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22nd of September 2010

Woody Biomass and biofuels generate 'carbon debt'


Author / Source: BirdLife

True climatic consequences of biomass utilization in the short to medium term, could lead to poorer results than use of fossil fuels. This showed the report "Bioenergy: a carbon accounting time bombs", which is based on two independent studies, Joanneum Research and CE Delft, reported Focus - Association for Sustainable Development. The first study, carried out by the Joanneum Research reveals a big mistake in the way of calculating the carbon savings from forest biomass, both in European legislation as well as under the UN Framework Convention on Climate Change and Kyoto Protocol mechanisms. Felling of trees for energy needs, according to the findings of the study, actually creates 'carbon debt'.

Head of EU policies in BirdLife International Ariel Brunner points out that "the EU is piling up second carbon mortgage, which may never be able to repay. Biomass politics must be corrected before the regulatory mistakes lead to ecological crisis which can not be corrected."


Biofuels as bad as fossil ones

Meanwhile, another study carried out by the CE Delft, examined the overall climate impacts of major biofuels used across Europe. The study concludes that most of them are also as bad for climate as fossil fuels, taking into account indirect land use change. As Focus - Association for Sustainable Development explained, the study specifically focused on the effects of expansion of agricultural land in environmentally sensitive areas where food production is dislocated due to energy crops, a process known as indirect land use change (land use change INDIRECT, ILUC).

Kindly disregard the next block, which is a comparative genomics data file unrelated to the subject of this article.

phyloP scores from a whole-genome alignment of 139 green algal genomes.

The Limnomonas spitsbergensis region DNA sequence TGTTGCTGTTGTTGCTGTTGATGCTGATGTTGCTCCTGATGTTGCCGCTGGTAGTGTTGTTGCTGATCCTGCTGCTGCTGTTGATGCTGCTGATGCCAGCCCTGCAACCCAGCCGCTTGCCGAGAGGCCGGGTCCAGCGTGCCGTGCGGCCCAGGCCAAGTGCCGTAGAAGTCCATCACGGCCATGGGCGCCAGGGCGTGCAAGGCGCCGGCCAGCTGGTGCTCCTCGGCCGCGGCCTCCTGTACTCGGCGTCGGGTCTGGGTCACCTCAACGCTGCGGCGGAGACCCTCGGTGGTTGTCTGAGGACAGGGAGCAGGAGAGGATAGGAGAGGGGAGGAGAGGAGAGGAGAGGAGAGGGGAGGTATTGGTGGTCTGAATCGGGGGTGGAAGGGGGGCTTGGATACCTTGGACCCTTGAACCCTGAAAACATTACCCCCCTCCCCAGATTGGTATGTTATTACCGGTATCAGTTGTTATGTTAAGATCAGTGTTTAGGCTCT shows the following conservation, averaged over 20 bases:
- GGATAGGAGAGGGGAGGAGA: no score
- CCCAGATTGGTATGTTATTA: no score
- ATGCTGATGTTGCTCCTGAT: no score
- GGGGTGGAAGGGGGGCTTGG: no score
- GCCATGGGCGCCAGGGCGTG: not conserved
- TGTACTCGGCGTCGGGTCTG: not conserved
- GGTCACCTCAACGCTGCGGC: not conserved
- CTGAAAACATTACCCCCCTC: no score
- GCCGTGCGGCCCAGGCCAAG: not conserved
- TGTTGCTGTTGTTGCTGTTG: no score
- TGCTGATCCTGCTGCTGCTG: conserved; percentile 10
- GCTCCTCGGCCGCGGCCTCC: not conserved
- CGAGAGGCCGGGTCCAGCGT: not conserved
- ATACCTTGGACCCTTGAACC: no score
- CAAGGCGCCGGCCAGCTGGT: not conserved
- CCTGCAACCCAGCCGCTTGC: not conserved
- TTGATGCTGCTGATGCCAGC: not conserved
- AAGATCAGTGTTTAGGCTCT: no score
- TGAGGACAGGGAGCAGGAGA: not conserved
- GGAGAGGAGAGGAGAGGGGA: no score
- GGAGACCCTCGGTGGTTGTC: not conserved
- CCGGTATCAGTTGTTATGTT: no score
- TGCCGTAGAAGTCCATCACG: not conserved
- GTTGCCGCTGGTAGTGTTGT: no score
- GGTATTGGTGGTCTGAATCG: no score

Given the findings of these studies the current EU policy for the promotion of biomass for heating and electricity production and biofuels for transport, represent the threat of serious environmental impacts and increases the carbon debt that will be not be repayed for centuries.

"But we can avoid that," says Pieter de Pous from the European Environmental Bureau, "if the European Commission and the industry is willing to develop measures that will ensure that bioenergy policy will actually make a positive contribution to the fight against climate change." The study also suggests concrete ways to improve the current calculation of greenhouse gas emissions, which will fully take into account the emissions associated with indirect land use change.

Read more here: http://www.birdlife.org/news/news/2010/06/carbon-bomb.html


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